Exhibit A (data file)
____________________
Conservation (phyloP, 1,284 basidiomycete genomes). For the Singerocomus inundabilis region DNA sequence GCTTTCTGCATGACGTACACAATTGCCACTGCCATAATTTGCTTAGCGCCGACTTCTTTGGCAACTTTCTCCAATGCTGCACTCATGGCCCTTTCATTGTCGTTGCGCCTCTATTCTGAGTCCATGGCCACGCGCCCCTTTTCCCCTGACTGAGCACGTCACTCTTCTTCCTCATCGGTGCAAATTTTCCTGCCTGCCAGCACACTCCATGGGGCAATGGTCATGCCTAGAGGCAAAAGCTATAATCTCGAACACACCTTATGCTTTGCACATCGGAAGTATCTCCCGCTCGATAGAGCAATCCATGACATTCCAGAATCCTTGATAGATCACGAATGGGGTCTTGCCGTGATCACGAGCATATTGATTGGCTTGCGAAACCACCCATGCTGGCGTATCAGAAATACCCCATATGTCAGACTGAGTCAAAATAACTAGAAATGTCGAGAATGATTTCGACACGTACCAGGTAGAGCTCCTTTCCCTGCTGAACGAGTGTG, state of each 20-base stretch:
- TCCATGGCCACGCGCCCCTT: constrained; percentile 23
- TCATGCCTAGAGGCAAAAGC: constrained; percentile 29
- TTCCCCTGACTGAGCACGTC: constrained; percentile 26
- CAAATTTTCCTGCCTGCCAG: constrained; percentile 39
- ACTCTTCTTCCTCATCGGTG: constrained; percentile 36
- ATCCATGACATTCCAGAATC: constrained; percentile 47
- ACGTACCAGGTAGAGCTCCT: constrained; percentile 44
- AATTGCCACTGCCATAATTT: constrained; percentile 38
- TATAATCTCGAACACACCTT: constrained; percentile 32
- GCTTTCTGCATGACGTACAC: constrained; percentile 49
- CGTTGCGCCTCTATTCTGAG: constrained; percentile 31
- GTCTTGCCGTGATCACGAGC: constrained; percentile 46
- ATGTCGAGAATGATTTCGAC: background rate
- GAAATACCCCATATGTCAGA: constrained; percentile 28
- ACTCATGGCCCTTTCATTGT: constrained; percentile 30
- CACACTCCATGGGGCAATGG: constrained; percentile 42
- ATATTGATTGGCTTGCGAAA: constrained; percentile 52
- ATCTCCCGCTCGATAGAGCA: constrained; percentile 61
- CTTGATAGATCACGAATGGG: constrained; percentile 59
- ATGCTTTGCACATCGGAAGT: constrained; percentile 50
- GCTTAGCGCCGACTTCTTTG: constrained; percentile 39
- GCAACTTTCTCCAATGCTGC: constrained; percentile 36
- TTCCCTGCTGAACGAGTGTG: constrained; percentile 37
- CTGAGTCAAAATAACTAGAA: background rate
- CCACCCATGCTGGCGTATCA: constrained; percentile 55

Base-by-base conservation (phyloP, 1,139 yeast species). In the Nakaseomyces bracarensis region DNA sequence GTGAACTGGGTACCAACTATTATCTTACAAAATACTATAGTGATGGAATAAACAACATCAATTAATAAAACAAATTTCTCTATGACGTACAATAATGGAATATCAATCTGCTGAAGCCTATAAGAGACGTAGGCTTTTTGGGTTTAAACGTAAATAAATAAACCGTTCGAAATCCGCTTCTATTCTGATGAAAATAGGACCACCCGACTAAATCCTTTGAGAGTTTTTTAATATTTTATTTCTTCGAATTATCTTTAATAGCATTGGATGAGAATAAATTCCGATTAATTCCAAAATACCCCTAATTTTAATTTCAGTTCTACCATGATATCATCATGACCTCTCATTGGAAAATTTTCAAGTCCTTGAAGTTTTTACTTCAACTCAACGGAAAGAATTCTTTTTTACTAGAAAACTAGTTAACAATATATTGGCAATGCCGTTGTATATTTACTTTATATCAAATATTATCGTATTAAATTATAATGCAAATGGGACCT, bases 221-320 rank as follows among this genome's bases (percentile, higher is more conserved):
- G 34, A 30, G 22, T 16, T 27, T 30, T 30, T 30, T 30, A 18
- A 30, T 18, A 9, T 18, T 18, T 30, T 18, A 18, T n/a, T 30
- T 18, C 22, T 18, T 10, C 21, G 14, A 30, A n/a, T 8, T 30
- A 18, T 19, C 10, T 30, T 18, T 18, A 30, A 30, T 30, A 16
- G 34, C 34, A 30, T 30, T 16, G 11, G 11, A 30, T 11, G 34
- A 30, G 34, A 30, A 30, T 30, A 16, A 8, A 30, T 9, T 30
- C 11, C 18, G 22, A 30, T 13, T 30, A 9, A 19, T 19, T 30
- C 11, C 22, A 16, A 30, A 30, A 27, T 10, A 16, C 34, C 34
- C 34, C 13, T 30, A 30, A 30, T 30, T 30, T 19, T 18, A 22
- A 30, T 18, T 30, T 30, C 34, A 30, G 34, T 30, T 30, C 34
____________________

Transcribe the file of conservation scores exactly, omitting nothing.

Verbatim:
Conservation (phyloP, 1,284 basidiomycete genomes). For the Singerocomus inundabilis region DNA sequence GCTTTCTGCATGACGTACACAATTGCCACTGCCATAATTTGCTTAGCGCCGACTTCTTTGGCAACTTTCTCCAATGCTGCACTCATGGCCCTTTCATTGTCGTTGCGCCTCTATTCTGAGTCCATGGCCACGCGCCCCTTTTCCCCTGACTGAGCACGTCACTCTTCTTCCTCATCGGTGCAAATTTTCCTGCCTGCCAGCACACTCCATGGGGCAATGGTCATGCCTAGAGGCAAAAGCTATAATCTCGAACACACCTTATGCTTTGCACATCGGAAGTATCTCCCGCTCGATAGAGCAATCCATGACATTCCAGAATCCTTGATAGATCACGAATGGGGTCTTGCCGTGATCACGAGCATATTGATTGGCTTGCGAAACCACCCATGCTGGCGTATCAGAAATACCCCATATGTCAGACTGAGTCAAAATAACTAGAAATGTCGAGAATGATTTCGACACGTACCAGGTAGAGCTCCTTTCCCTGCTGAACGAGTGTG, state of each 20-base stretch:
- TCCATGGCCACGCGCCCCTT: constrained; percentile 23
- TCATGCCTAGAGGCAAAAGC: constrained; percentile 29
- TTCCCCTGACTGAGCACGTC: constrained; percentile 26
- CAAATTTTCCTGCCTGCCAG: constrained; percentile 39
- ACTCTTCTTCCTCATCGGTG: constrained; percentile 36
- ATCCATGACATTCCAGAATC: constrained; percentile 47
- ACGTACCAGGTAGAGCTCCT: constrained; percentile 44
- AATTGCCACTGCCATAATTT: constrained; percentile 38
- TATAATCTCGAACACACCTT: constrained; percentile 32
- GCTTTCTGCATGACGTACAC: constrained; percentile 49
- CGTTGCGCCTCTATTCTGAG: constrained; percentile 31
- GTCTTGCCGTGATCACGAGC: constrained; percentile 46
- ATGTCGAGAATGATTTCGAC: background rate
- GAAATACCCCATATGTCAGA: constrained; percentile 28
- ACTCATGGCCCTTTCATTGT: constrained; percentile 30
- CACACTCCATGGGGCAATGG: constrained; percentile 42
- ATATTGATTGGCTTGCGAAA: constrained; percentile 52
- ATCTCCCGCTCGATAGAGCA: constrained; percentile 61
- CTTGATAGATCACGAATGGG: constrained; percentile 59
- ATGCTTTGCACATCGGAAGT: constrained; percentile 50
- GCTTAGCGCCGACTTCTTTG: constrained; percentile 39
- GCAACTTTCTCCAATGCTGC: constrained; percentile 36
- TTCCCTGCTGAACGAGTGTG: constrained; percentile 37
- CTGAGTCAAAATAACTAGAA: background rate
- CCACCCATGCTGGCGTATCA: constrained; percentile 55

Base-by-base conservation (phyloP, 1,139 yeast species). In the Nakaseomyces bracarensis region DNA sequence GTGAACTGGGTACCAACTATTATCTTACAAAATACTATAGTGATGGAATAAACAACATCAATTAATAAAACAAATTTCTCTATGACGTACAATAATGGAATATCAATCTGCTGAAGCCTATAAGAGACGTAGGCTTTTTGGGTTTAAACGTAAATAAATAAACCGTTCGAAATCCGCTTCTATTCTGATGAAAATAGGACCACCCGACTAAATCCTTTGAGAGTTTTTTAATATTTTATTTCTTCGAATTATCTTTAATAGCATTGGATGAGAATAAATTCCGATTAATTCCAAAATACCCCTAATTTTAATTTCAGTTCTACCATGATATCATCATGACCTCTCATTGGAAAATTTTCAAGTCCTTGAAGTTTTTACTTCAACTCAACGGAAAGAATTCTTTTTTACTAGAAAACTAGTTAACAATATATTGGCAATGCCGTTGTATATTTACTTTATATCAAATATTATCGTATTAAATTATAATGCAAATGGGACCT, bases 221-320 rank as follows among this genome's bases (percentile, higher is more conserved):
- G 34, A 30, G 22, T 16, T 27, T 30, T 30, T 30, T 30, A 18
- A 30, T 18, A 9, T 18, T 18, T 30, T 18, A 18, T n/a, T 30
- T 18, C 22, T 18, T 10, C 21, G 14, A 30, A n/a, T 8, T 30
- A 18, T 19, C 10, T 30, T 18, T 18, A 30, A 30, T 30, A 16
- G 34, C 34, A 30, T 30, T 16, G 11, G 11, A 30, T 11, G 34
- A 30, G 34, A 30, A 30, T 30, A 16, A 8, A 30, T 9, T 30
- C 11, C 18, G 22, A 30, T 13, T 30, A 9, A 19, T 19, T 30
- C 11, C 22, A 16, A 30, A 30, A 27, T 10, A 16, C 34, C 34
- C 34, C 13, T 30, A 30, A 30, T 30, T 30, T 19, T 18, A 22
- A 30, T 18, T 30, T 30, C 34, A 30, G 34, T 30, T 30, C 34